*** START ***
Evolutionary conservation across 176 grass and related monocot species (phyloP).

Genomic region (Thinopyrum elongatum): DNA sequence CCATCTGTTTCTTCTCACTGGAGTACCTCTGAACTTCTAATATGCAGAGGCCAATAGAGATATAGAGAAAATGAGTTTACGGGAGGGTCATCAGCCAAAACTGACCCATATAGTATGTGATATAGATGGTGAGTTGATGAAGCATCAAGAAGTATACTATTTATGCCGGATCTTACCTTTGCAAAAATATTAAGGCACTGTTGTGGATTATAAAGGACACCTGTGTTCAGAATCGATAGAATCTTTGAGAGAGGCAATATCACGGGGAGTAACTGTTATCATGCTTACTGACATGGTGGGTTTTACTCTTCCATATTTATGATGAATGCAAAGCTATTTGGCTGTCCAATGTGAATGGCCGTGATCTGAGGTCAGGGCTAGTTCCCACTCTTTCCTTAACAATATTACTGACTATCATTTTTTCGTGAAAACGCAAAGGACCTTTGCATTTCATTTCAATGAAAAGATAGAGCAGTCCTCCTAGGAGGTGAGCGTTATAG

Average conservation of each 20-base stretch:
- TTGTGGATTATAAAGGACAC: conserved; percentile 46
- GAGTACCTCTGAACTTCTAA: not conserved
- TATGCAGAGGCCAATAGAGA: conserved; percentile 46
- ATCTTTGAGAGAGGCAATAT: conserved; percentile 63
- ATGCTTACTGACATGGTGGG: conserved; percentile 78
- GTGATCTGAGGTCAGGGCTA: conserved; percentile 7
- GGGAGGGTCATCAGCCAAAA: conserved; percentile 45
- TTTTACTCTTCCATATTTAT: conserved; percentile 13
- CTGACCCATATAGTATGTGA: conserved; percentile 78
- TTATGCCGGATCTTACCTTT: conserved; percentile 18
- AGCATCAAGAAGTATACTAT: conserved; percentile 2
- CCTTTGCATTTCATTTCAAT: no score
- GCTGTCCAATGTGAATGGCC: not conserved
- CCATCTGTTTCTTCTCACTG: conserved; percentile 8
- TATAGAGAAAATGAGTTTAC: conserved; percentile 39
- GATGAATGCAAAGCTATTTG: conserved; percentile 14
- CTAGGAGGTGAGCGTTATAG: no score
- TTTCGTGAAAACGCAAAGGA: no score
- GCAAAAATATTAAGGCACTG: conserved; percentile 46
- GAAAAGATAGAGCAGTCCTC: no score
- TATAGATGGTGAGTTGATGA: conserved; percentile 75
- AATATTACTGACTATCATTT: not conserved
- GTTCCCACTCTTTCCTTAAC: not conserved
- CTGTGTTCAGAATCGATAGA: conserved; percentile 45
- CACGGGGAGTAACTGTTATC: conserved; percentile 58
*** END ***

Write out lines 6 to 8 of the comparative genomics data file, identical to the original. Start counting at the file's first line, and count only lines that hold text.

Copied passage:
- TATGCAGAGGCCAATAGAGA: conserved; percentile 46
- ATCTTTGAGAGAGGCAATAT: conserved; percentile 63
- ATGCTTACTGACATGGTGGG: conserved; percentile 78